His life was one of obsession and hyperbole. The Spanish savant’s real achievements mirror the self-aggrandizing claims that he made about himself: He wrote that, when he played the flute, other children followed him as though he were the Pied Piper; later, when the news broke of his Nobel his, he was swarmed by admirers, some of whom followed him home and stood below his window, chanting his name his. According to his brother his, he was driven by a “blind desire to overcome, to be first in everything without making amends for anything in order to achieve it.” Ehrlich writes that Cajal “claimed to have once spent 20 hours straight at his microscope his, traveling one millionth of a meter at a time.” He was an extremely passionate man (“I have a brain that is enslaved to my heart”) who carved his name into history through sheer force of will, but he was also beset by melancholy and illness, and suffered because of his unquenchable desire to see the new; everything else in his life his came second.
Ehrlich might share at least some of his subject’s obsessive nature. Almost all he has published so far pertains to Cajal: a full translation into English of the Spaniard’s dream journal and several articles. After a decade ‘s dedication to this man, Ehrlich has profound sympathy and great insight into the workings of his mind. This comes across clearly in “The Brain in Search of Itself,” a deeply researched, well-written and lovingly crafted biography. But the strength of the book lies less in the writing than in the life of its protagonist, filled with picaresque adventures. As a boy, he learned how to make gunpowder, built a makeshift cannon and fired it at his neighbor’s house; he served as a military physician in Cuba, where he contracted malaria and, during a guerrilla attack, became delirious and shot his Remington out the window of the infirmary; he was a cobbler’s apprentice, a bodybuilder (who “strutted through the streets,” Ehrlich writes, “toting an iron bar instead of a walking stick, which he dragged along the pavement”), a hypnotist, a chess player, a photographer, a hypochondriac, a writer, a juvenile delinquent, an insomniac and a veritable magician with the microscope. Every time that Cajal’s voice takes the foreground, the book comes alive and reads much like a novel.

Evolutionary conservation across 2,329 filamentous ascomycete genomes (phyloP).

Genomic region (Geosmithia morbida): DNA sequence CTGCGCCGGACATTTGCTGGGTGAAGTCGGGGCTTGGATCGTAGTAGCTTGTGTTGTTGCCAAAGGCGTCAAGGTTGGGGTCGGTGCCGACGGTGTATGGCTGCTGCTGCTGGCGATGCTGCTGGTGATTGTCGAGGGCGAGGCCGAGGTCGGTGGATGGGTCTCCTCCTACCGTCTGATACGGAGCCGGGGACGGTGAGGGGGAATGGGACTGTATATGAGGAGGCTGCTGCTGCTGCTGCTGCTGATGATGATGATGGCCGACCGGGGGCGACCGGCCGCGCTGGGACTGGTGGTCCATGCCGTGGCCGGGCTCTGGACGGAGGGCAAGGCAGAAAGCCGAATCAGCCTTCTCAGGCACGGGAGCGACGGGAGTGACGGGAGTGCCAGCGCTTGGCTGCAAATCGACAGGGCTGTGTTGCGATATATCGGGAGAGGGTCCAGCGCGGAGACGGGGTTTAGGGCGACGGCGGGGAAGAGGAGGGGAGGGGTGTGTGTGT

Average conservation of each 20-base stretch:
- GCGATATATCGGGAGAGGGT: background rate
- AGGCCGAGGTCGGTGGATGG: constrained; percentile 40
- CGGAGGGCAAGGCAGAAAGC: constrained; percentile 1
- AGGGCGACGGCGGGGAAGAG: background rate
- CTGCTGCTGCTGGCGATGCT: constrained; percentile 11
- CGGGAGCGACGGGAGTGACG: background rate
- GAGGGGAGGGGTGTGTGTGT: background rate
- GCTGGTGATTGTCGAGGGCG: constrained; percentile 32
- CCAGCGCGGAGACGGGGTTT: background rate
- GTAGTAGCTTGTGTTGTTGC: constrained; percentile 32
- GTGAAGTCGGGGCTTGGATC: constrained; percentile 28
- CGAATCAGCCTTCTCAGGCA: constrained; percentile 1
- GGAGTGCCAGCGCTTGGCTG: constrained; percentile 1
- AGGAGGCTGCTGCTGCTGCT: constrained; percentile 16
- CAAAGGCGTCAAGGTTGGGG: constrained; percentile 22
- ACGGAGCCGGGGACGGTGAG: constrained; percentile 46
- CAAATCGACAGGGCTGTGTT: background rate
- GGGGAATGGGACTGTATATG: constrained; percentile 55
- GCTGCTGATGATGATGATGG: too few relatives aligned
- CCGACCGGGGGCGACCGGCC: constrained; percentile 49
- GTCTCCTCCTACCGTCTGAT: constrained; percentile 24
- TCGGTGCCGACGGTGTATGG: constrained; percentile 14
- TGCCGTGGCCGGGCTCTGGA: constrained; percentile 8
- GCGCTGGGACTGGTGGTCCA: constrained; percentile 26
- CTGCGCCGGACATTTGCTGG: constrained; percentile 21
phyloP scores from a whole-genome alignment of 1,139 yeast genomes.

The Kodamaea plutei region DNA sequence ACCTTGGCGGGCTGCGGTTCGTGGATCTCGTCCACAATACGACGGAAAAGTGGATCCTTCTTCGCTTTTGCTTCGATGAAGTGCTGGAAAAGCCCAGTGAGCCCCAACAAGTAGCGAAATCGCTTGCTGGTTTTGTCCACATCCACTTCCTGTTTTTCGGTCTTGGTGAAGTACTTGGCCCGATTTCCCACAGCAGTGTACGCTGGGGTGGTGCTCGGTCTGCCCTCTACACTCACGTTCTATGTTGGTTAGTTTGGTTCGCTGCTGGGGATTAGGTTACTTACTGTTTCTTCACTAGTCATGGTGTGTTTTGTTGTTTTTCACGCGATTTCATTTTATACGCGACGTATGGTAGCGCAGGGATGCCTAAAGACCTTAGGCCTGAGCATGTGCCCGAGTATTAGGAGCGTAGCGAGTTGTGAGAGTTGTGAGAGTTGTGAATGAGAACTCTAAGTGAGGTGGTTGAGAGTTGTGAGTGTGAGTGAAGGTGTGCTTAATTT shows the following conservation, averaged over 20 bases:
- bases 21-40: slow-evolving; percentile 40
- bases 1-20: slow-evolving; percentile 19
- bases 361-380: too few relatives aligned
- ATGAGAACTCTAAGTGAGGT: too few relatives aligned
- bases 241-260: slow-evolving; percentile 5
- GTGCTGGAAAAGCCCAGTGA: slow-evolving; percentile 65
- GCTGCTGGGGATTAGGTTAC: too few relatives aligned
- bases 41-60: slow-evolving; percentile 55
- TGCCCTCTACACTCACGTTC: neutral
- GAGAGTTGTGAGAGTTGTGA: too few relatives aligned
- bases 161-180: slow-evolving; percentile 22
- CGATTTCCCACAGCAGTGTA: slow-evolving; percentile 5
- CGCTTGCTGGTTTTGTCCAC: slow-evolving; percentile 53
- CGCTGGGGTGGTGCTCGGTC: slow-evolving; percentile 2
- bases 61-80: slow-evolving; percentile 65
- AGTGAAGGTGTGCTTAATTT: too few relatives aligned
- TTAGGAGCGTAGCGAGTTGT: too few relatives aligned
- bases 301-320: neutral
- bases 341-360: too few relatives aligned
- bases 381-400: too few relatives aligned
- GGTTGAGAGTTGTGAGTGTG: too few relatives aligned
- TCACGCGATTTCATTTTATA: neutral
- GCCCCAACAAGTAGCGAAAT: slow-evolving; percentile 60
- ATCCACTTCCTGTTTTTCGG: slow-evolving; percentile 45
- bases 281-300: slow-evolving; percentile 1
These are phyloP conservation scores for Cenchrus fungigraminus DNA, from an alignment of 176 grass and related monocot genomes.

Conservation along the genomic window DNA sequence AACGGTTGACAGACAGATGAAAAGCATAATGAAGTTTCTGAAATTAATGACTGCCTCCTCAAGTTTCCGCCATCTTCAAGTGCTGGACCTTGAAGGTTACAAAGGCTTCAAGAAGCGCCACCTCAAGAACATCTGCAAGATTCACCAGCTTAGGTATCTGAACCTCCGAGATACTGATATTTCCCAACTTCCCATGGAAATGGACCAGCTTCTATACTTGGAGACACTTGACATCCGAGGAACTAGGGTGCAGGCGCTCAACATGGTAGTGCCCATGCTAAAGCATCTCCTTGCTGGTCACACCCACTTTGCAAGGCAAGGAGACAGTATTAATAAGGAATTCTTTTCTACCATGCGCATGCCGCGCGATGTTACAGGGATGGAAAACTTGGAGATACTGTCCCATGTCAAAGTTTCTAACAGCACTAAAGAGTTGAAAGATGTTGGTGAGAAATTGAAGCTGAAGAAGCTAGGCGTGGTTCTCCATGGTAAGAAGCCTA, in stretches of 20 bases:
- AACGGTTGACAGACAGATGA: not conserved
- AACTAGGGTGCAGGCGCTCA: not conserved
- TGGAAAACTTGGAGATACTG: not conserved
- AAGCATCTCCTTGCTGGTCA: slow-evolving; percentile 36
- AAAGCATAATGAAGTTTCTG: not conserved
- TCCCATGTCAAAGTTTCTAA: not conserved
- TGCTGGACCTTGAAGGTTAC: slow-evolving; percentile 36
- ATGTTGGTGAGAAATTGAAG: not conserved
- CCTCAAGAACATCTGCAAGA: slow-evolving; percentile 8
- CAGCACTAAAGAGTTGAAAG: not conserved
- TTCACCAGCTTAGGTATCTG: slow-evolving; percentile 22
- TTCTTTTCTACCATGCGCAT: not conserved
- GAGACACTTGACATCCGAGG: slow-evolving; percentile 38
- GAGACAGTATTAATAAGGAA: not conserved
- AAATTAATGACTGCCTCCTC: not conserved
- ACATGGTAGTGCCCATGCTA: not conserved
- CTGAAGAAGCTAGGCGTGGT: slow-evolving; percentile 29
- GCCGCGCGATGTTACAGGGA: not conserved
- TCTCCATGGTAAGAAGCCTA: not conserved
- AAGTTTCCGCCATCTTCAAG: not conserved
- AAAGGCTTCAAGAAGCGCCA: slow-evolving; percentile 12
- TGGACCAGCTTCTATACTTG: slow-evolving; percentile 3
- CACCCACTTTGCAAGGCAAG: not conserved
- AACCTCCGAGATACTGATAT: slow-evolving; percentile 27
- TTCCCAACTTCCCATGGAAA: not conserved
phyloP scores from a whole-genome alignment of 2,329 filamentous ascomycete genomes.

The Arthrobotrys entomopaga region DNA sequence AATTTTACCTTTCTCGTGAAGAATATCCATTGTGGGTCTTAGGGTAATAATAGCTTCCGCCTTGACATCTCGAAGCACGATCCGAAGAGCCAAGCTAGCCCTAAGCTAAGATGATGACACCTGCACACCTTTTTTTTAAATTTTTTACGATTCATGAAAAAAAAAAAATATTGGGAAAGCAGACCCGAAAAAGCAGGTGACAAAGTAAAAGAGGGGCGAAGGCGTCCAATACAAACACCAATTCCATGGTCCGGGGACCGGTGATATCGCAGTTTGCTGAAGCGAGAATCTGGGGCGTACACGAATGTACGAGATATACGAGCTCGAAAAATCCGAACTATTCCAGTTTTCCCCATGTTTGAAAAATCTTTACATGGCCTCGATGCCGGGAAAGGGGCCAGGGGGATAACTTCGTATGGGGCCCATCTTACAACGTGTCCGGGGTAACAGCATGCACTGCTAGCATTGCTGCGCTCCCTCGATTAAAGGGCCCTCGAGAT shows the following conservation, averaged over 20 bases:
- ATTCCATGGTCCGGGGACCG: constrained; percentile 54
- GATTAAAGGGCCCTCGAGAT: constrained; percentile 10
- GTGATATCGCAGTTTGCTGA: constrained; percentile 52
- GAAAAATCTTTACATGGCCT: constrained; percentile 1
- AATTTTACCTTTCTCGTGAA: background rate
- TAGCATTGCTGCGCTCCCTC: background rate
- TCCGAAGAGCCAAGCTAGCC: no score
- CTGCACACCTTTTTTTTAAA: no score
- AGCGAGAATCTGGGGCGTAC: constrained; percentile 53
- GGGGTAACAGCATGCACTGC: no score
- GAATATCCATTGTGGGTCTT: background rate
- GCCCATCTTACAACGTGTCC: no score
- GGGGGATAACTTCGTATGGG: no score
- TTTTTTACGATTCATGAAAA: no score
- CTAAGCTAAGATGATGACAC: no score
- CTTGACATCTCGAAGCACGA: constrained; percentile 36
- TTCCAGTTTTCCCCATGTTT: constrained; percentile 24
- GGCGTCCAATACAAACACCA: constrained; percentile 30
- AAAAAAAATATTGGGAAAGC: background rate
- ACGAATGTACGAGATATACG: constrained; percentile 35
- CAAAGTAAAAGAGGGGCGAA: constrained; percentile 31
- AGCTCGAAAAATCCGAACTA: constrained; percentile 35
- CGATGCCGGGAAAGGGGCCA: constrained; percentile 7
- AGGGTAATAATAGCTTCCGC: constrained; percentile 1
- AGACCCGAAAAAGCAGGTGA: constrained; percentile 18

But it suffers from the constraints of genre: It is, like so many biographies, crammed with information that not many casual or literary readers will appreciate. It gets bogged down in overly detailed political anecdotes, descriptions of everyday life in 19th-century Spain, and burdensome exposition of histological techniques. Ehrlich goes to great lengths to give a full and exacting portrait of a fascinating scientist, and while he delivers thought-provoking metaphors, unforgettable scenes and many beautifully worded phrases, to find these pearls one must also endure the rigors of academia and of strict biography , which seemingly dictate that we must follow a person from birth all the way to death.
But a full life is filled with tedium, ordinary occurrences and minutiae that fiction can expunge, to reach a deeper stratum of truth. Ehrlich is aware of this, and effectively applies “literary and narrative treatments” to reveal the mysteries that facts can obscure. And yet one of the great strengths of his book (the gathering, as he writes, of “every trace of him, every sliver of his life and scrap of his work, every piece of information about his science, his country and his world” ) may not resonate with a wide audience, though it will undoubtedly give pleasure to readers who relish this sort of writing, and who are drawn to devoted and punctilious works of history.
Benjamín Labatut is the author, most recently, of “When We Cease to Understand the World,” one of the Book Review’s 10 Best Books of 2021.
THE BRAIN IN SEARCH OF ITSELF: Santiago Ramón y Cajal and the Story of the Neuron, by Benjamin Ehrlich | Farrar, Straus and Giroux | 464 pp. | Illustrated | $35